A table knife is an item of cutlery with a single cutting edge, and a blunt end – part of a table setting. Table knives are typically of moderate sharpness only, designed to cut prepared and cooked food.
In early periods in the West, no special kind of knife was used at the table. Men and often women of most classes carried a knife around with them for a great variety of tasks, from pruning trees to personal protection or eating at table. The Anglo-Saxon and Germanic version of this was called the seax, often over a foot long. Guests at a meal brought their own cutlery, usually in a little case called a cadena. It was only in the 17th century that hosts among the elite again began to lay out cutlery at the table, although at an Italian banquet in 1536 for Charles V, Holy Roman Emperor, it is recorded that each guest was provided with knife, spoon and fork, evidently a rarity.
The distinguishing feature of a table knife is a blunt or rounded end. The origin of this, and thus of the table knife itself, is attributed by tradition to Cardinal Richelieu around 1637, reputedly to cure dinner guests of the habit of picking their teeth with their knife-points.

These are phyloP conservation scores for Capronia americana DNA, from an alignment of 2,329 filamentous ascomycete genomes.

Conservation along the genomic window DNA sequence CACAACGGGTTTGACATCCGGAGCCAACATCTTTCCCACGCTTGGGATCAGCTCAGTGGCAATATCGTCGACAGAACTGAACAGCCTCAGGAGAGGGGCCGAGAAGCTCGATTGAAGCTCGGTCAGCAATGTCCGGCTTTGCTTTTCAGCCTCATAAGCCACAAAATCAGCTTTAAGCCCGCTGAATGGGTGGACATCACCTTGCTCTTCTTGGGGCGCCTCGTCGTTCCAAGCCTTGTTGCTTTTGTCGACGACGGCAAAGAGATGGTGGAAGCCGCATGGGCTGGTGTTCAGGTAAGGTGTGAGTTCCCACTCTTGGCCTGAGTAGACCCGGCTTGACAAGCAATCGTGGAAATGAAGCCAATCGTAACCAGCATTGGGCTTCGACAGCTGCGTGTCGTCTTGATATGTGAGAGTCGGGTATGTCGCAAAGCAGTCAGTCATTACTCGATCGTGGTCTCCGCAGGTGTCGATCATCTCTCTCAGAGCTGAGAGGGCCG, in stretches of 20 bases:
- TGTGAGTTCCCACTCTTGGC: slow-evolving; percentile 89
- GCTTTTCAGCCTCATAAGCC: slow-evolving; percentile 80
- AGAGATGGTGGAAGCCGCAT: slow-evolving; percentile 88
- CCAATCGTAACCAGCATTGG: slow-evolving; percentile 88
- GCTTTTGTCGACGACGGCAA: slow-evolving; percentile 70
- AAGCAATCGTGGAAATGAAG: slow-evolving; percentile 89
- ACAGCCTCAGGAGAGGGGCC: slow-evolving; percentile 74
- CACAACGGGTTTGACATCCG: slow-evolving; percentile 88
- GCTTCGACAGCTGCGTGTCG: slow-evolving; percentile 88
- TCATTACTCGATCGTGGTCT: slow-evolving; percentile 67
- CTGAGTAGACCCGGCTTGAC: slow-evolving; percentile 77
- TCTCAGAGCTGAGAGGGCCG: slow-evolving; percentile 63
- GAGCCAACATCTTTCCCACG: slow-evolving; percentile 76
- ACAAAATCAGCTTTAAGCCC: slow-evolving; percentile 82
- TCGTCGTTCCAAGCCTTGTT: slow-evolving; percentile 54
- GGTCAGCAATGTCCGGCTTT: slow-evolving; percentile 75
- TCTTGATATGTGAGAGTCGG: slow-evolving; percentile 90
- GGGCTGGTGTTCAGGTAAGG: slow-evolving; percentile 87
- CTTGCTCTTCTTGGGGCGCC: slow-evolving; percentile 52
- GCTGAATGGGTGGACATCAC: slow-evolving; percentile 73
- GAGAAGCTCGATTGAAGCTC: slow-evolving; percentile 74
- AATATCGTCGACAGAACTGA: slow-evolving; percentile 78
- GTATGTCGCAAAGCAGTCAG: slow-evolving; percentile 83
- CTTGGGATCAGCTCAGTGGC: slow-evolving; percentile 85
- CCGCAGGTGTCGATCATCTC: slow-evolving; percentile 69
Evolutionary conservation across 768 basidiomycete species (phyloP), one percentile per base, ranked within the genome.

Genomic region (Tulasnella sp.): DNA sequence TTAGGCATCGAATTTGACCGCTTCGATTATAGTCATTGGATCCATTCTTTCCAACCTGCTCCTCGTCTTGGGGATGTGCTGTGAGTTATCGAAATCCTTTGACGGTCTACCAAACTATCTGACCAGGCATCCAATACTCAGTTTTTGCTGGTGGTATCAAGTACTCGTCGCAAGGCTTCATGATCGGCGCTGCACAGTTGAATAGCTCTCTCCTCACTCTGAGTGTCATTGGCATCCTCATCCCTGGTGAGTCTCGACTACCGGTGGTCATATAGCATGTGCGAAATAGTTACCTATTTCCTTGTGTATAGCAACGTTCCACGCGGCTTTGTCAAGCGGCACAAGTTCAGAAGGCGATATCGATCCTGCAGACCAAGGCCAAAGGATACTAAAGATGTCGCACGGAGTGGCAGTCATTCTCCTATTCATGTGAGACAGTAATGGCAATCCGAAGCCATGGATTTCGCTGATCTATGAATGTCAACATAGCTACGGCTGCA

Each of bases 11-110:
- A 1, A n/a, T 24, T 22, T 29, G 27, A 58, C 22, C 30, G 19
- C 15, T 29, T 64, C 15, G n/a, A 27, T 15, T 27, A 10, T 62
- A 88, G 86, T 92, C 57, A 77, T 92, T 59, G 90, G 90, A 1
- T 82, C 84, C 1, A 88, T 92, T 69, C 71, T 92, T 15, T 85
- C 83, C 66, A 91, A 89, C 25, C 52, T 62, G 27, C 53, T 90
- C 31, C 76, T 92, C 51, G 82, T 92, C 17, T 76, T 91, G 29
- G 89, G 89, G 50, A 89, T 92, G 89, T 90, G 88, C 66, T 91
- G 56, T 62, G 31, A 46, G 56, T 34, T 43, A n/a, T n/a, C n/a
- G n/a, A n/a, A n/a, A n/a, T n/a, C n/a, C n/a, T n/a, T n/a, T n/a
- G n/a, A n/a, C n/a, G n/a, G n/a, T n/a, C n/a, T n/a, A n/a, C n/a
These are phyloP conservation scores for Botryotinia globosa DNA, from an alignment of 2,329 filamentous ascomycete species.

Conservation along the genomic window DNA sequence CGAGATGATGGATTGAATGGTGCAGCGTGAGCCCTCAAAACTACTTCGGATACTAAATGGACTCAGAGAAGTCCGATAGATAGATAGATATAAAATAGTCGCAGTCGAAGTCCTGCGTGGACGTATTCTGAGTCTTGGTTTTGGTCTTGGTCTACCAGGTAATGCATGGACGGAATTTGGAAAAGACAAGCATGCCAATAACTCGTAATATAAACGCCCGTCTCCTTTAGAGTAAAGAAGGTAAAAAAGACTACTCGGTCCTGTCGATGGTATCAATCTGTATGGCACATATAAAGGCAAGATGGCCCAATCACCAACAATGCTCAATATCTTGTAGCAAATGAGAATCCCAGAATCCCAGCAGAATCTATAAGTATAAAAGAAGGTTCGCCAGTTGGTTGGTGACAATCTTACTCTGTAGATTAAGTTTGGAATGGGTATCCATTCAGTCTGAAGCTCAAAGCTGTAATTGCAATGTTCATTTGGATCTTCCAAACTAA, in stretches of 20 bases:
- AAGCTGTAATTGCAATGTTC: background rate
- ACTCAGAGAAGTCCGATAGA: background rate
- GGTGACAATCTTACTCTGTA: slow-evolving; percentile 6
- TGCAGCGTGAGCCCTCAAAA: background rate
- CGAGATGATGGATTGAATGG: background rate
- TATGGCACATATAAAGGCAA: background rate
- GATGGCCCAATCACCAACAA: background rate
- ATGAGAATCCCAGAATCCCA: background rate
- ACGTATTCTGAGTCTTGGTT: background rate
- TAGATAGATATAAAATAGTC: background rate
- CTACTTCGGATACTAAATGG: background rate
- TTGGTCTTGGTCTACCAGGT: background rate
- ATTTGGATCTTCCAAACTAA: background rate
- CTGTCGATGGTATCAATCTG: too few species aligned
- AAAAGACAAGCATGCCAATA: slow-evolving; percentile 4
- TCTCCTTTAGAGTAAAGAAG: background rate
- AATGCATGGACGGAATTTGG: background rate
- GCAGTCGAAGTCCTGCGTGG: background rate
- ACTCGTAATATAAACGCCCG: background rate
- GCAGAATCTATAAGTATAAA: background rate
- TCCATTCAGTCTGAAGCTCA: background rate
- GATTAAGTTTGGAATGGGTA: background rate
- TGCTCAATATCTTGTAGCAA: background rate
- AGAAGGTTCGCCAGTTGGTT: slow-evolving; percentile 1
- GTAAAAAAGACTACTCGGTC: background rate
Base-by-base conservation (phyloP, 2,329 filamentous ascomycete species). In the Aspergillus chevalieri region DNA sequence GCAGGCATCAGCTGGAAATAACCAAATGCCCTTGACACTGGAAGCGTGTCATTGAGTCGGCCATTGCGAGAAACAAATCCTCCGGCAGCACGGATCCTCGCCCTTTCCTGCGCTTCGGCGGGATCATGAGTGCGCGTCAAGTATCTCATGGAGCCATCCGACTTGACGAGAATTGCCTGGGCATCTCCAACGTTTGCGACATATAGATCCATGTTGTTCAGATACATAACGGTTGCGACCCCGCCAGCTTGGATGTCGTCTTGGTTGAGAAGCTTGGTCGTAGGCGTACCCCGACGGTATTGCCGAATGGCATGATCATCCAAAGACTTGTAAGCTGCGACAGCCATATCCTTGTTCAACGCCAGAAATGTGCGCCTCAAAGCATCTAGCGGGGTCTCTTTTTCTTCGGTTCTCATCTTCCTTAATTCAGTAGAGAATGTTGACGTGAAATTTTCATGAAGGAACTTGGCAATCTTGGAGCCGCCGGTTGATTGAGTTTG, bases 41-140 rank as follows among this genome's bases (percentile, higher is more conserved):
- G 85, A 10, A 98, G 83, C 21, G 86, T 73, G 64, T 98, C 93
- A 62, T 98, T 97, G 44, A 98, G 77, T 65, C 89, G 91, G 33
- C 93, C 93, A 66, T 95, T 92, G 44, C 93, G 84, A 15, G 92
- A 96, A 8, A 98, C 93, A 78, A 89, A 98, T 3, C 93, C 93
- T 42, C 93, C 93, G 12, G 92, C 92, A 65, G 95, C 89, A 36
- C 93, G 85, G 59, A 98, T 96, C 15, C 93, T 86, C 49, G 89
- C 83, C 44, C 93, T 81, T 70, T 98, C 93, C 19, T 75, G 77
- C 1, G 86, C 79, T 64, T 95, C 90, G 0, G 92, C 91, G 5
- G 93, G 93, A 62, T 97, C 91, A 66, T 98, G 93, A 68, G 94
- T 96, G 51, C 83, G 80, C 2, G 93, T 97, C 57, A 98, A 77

In any table setting, the knife will typically be the piece to bear the maker's stamp on the blade. The English city of Sheffield is noted for its cutlery manufacture and many knives bear the city's name in addition to the maker's.
In the past the blades were typically of carbon steel, with handles of bone, wood or ivory, but many modern examples are now made from a single piece of stainless steel for both handle and blade as per the example pictured.
A special type of a table knife is a knife with a "Buckels"-blade. It is also called "Old-German-table-knife". These blades are usually very thin ground and additionally made of carbon steel. As a result these blades are extremely sharp and it is not necessary to use an additional knife with a serrated edge to cut bread or buns.
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- Long, Tony (13 May 2008). "May 13, 1637: Cardinal Richelieu Makes His Point". Wired.com. Retrieved 15 July 2010.
- Patrick, Bethanne Kelly; John Thompson, Henry Petroski (2009). An Uncommon History of Common Things. Washington, D.C.: National Geographic. ISBN 978-1-4262-0420-3. Retrieved 7 October 2013.
- Emma Hern; Will Glazebrook, Mike Beckett (2005). "Reducing knife crime". BMJ Editorial. 330 (7502): 1221–1222. doi:10.1136/bmj.330.7502.1221. PMC 558080. PMID 15920107.
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